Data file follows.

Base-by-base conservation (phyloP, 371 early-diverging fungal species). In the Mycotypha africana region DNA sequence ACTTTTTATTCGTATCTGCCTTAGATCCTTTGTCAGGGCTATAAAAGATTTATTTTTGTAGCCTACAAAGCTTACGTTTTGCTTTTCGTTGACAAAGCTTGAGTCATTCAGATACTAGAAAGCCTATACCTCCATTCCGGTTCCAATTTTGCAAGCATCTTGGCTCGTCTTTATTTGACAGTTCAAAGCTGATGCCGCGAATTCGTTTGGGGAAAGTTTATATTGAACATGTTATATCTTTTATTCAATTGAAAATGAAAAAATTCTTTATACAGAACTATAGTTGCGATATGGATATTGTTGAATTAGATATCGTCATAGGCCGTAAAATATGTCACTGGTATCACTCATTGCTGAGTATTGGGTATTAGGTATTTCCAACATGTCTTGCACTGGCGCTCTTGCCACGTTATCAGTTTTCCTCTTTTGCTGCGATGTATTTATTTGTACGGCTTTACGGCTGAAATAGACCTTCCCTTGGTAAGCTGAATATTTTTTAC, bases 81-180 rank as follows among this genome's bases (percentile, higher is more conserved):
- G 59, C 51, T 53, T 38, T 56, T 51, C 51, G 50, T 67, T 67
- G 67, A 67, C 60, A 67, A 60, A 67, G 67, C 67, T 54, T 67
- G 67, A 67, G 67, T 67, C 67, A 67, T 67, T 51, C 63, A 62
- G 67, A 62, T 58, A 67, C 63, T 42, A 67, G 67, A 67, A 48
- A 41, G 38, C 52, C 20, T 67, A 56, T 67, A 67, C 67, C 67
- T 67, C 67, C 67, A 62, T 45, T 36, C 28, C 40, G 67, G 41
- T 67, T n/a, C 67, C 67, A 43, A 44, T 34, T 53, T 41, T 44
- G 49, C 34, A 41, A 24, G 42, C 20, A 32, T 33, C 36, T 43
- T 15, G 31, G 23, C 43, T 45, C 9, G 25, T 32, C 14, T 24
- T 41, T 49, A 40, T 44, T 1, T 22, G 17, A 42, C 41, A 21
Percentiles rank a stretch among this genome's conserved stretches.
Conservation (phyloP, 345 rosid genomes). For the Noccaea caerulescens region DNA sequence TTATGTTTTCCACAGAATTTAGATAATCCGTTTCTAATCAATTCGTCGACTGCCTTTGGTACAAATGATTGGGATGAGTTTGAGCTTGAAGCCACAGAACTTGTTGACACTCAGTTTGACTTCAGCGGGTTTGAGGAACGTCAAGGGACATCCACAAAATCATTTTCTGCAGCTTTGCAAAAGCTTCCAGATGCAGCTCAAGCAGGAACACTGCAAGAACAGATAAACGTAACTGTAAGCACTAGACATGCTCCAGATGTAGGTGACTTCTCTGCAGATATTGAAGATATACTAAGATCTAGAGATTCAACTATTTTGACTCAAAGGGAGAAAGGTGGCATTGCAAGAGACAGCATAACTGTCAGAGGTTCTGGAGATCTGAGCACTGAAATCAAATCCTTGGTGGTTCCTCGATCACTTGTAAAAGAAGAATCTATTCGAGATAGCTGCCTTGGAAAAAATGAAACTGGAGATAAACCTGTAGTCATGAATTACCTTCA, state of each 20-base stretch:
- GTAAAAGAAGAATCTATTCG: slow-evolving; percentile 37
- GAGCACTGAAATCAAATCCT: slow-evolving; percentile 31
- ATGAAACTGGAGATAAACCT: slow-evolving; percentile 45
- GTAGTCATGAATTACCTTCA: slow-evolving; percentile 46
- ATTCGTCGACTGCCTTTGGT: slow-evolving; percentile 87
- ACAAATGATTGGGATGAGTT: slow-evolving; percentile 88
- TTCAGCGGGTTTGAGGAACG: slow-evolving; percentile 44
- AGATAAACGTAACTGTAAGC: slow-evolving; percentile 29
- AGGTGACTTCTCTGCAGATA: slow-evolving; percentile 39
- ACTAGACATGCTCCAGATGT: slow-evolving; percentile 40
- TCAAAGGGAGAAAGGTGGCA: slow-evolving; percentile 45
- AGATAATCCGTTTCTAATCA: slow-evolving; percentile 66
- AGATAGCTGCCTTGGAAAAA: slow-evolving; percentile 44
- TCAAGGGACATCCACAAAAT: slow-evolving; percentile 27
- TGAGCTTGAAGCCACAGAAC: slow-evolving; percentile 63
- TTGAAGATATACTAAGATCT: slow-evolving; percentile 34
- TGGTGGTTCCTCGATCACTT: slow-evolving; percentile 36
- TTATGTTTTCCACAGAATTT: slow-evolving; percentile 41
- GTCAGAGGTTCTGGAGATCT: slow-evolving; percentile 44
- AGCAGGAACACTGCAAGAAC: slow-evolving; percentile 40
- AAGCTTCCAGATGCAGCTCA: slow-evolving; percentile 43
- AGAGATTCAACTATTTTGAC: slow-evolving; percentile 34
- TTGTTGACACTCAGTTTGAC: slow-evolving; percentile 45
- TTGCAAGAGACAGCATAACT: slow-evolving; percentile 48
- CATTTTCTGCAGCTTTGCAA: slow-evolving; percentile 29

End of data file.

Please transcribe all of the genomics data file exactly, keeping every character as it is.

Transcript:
Base-by-base conservation (phyloP, 371 early-diverging fungal species). In the Mycotypha africana region DNA sequence ACTTTTTATTCGTATCTGCCTTAGATCCTTTGTCAGGGCTATAAAAGATTTATTTTTGTAGCCTACAAAGCTTACGTTTTGCTTTTCGTTGACAAAGCTTGAGTCATTCAGATACTAGAAAGCCTATACCTCCATTCCGGTTCCAATTTTGCAAGCATCTTGGCTCGTCTTTATTTGACAGTTCAAAGCTGATGCCGCGAATTCGTTTGGGGAAAGTTTATATTGAACATGTTATATCTTTTATTCAATTGAAAATGAAAAAATTCTTTATACAGAACTATAGTTGCGATATGGATATTGTTGAATTAGATATCGTCATAGGCCGTAAAATATGTCACTGGTATCACTCATTGCTGAGTATTGGGTATTAGGTATTTCCAACATGTCTTGCACTGGCGCTCTTGCCACGTTATCAGTTTTCCTCTTTTGCTGCGATGTATTTATTTGTACGGCTTTACGGCTGAAATAGACCTTCCCTTGGTAAGCTGAATATTTTTTAC, bases 81-180 rank as follows among this genome's bases (percentile, higher is more conserved):
- G 59, C 51, T 53, T 38, T 56, T 51, C 51, G 50, T 67, T 67
- G 67, A 67, C 60, A 67, A 60, A 67, G 67, C 67, T 54, T 67
- G 67, A 67, G 67, T 67, C 67, A 67, T 67, T 51, C 63, A 62
- G 67, A 62, T 58, A 67, C 63, T 42, A 67, G 67, A 67, A 48
- A 41, G 38, C 52, C 20, T 67, A 56, T 67, A 67, C 67, C 67
- T 67, C 67, C 67, A 62, T 45, T 36, C 28, C 40, G 67, G 41
- T 67, T n/a, C 67, C 67, A 43, A 44, T 34, T 53, T 41, T 44
- G 49, C 34, A 41, A 24, G 42, C 20, A 32, T 33, C 36, T 43
- T 15, G 31, G 23, C 43, T 45, C 9, G 25, T 32, C 14, T 24
- T 41, T 49, A 40, T 44, T 1, T 22, G 17, A 42, C 41, A 21
Percentiles rank a stretch among this genome's conserved stretches.
Conservation (phyloP, 345 rosid genomes). For the Noccaea caerulescens region DNA sequence TTATGTTTTCCACAGAATTTAGATAATCCGTTTCTAATCAATTCGTCGACTGCCTTTGGTACAAATGATTGGGATGAGTTTGAGCTTGAAGCCACAGAACTTGTTGACACTCAGTTTGACTTCAGCGGGTTTGAGGAACGTCAAGGGACATCCACAAAATCATTTTCTGCAGCTTTGCAAAAGCTTCCAGATGCAGCTCAAGCAGGAACACTGCAAGAACAGATAAACGTAACTGTAAGCACTAGACATGCTCCAGATGTAGGTGACTTCTCTGCAGATATTGAAGATATACTAAGATCTAGAGATTCAACTATTTTGACTCAAAGGGAGAAAGGTGGCATTGCAAGAGACAGCATAACTGTCAGAGGTTCTGGAGATCTGAGCACTGAAATCAAATCCTTGGTGGTTCCTCGATCACTTGTAAAAGAAGAATCTATTCGAGATAGCTGCCTTGGAAAAAATGAAACTGGAGATAAACCTGTAGTCATGAATTACCTTCA, state of each 20-base stretch:
- GTAAAAGAAGAATCTATTCG: slow-evolving; percentile 37
- GAGCACTGAAATCAAATCCT: slow-evolving; percentile 31
- ATGAAACTGGAGATAAACCT: slow-evolving; percentile 45
- GTAGTCATGAATTACCTTCA: slow-evolving; percentile 46
- ATTCGTCGACTGCCTTTGGT: slow-evolving; percentile 87
- ACAAATGATTGGGATGAGTT: slow-evolving; percentile 88
- TTCAGCGGGTTTGAGGAACG: slow-evolving; percentile 44
- AGATAAACGTAACTGTAAGC: slow-evolving; percentile 29
- AGGTGACTTCTCTGCAGATA: slow-evolving; percentile 39
- ACTAGACATGCTCCAGATGT: slow-evolving; percentile 40
- TCAAAGGGAGAAAGGTGGCA: slow-evolving; percentile 45
- AGATAATCCGTTTCTAATCA: slow-evolving; percentile 66
- AGATAGCTGCCTTGGAAAAA: slow-evolving; percentile 44
- TCAAGGGACATCCACAAAAT: slow-evolving; percentile 27
- TGAGCTTGAAGCCACAGAAC: slow-evolving; percentile 63
- TTGAAGATATACTAAGATCT: slow-evolving; percentile 34
- TGGTGGTTCCTCGATCACTT: slow-evolving; percentile 36
- TTATGTTTTCCACAGAATTT: slow-evolving; percentile 41
- GTCAGAGGTTCTGGAGATCT: slow-evolving; percentile 44
- AGCAGGAACACTGCAAGAAC: slow-evolving; percentile 40
- AAGCTTCCAGATGCAGCTCA: slow-evolving; percentile 43
- AGAGATTCAACTATTTTGAC: slow-evolving; percentile 34
- TTGTTGACACTCAGTTTGAC: slow-evolving; percentile 45
- TTGCAAGAGACAGCATAACT: slow-evolving; percentile 48
- CATTTTCTGCAGCTTTGCAA: slow-evolving; percentile 29